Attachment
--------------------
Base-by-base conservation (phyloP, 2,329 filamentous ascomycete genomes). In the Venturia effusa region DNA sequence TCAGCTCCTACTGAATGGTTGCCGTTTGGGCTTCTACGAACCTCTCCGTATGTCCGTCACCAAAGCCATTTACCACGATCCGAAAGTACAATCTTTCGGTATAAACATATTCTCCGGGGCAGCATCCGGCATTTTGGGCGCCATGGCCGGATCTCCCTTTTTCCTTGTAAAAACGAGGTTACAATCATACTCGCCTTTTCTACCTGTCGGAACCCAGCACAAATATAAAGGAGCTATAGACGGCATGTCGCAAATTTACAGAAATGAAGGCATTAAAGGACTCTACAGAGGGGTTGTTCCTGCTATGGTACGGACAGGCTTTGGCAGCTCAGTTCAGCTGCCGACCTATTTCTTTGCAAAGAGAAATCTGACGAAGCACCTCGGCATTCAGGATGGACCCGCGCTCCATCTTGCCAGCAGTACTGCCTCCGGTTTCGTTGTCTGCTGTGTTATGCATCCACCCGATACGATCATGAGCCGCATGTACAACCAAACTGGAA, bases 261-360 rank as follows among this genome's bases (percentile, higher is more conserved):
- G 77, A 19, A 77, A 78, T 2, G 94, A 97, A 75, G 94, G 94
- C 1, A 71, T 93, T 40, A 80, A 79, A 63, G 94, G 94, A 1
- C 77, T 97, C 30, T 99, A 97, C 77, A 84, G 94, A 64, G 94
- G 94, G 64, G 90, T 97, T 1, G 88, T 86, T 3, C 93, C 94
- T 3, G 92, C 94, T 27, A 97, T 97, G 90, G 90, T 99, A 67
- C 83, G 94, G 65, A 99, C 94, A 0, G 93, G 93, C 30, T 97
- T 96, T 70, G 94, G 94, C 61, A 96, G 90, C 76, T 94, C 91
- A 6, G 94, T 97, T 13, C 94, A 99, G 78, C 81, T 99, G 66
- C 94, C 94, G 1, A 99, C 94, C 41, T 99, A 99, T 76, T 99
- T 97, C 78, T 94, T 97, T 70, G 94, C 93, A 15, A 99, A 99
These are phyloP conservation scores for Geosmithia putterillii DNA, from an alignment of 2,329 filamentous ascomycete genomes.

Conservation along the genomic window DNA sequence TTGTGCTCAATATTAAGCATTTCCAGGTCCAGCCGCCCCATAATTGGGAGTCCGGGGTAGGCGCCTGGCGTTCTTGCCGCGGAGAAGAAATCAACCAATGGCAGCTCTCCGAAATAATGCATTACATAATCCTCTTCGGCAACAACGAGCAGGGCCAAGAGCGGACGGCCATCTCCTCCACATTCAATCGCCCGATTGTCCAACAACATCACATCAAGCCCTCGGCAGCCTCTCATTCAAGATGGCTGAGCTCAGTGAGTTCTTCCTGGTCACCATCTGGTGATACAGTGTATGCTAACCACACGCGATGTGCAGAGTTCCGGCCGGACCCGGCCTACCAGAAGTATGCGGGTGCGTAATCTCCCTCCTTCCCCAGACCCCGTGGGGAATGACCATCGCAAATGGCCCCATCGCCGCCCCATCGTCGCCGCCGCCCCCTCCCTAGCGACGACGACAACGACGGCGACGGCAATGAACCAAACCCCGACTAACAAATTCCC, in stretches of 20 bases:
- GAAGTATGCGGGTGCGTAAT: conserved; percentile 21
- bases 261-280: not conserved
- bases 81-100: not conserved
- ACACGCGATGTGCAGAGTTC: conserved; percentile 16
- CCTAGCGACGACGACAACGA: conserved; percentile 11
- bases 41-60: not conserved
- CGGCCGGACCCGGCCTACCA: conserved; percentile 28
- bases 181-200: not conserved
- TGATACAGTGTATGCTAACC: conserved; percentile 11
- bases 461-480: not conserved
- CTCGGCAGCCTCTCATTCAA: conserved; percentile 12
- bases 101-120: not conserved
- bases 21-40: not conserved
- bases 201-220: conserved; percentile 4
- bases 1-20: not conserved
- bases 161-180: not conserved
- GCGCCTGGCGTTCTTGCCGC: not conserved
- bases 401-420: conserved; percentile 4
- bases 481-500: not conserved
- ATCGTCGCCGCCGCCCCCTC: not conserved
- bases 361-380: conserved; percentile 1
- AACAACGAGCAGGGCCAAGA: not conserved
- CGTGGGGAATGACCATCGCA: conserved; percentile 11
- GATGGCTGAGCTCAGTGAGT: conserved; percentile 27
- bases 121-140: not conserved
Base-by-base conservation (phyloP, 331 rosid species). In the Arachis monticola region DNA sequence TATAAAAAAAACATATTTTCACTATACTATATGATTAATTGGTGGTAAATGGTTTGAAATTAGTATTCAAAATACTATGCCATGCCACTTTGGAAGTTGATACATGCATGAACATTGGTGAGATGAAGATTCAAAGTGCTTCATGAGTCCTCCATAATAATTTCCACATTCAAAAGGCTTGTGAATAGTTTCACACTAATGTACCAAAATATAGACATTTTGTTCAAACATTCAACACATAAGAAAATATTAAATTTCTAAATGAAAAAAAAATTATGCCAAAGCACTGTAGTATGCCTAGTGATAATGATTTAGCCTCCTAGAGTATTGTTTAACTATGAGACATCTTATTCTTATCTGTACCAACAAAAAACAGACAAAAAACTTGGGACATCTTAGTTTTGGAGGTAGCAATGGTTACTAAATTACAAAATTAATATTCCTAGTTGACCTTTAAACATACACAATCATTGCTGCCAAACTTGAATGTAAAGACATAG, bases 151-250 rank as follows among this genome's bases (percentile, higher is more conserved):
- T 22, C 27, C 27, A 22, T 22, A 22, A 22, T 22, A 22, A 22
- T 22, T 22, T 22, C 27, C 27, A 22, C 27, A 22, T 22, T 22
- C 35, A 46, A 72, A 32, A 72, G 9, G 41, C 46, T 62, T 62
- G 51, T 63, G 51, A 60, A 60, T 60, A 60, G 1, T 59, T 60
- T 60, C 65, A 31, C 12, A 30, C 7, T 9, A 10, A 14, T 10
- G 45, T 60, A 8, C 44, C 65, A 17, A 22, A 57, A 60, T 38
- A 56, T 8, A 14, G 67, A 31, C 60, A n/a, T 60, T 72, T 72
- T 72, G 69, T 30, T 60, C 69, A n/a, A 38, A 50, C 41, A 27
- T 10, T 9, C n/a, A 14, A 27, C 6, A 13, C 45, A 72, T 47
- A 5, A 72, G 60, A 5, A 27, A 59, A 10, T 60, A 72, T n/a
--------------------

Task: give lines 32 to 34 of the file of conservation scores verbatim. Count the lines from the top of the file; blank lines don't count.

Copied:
- bases 481-500: not conserved
- ATCGTCGCCGCCGCCCCCTC: not conserved
- bases 361-380: conserved; percentile 1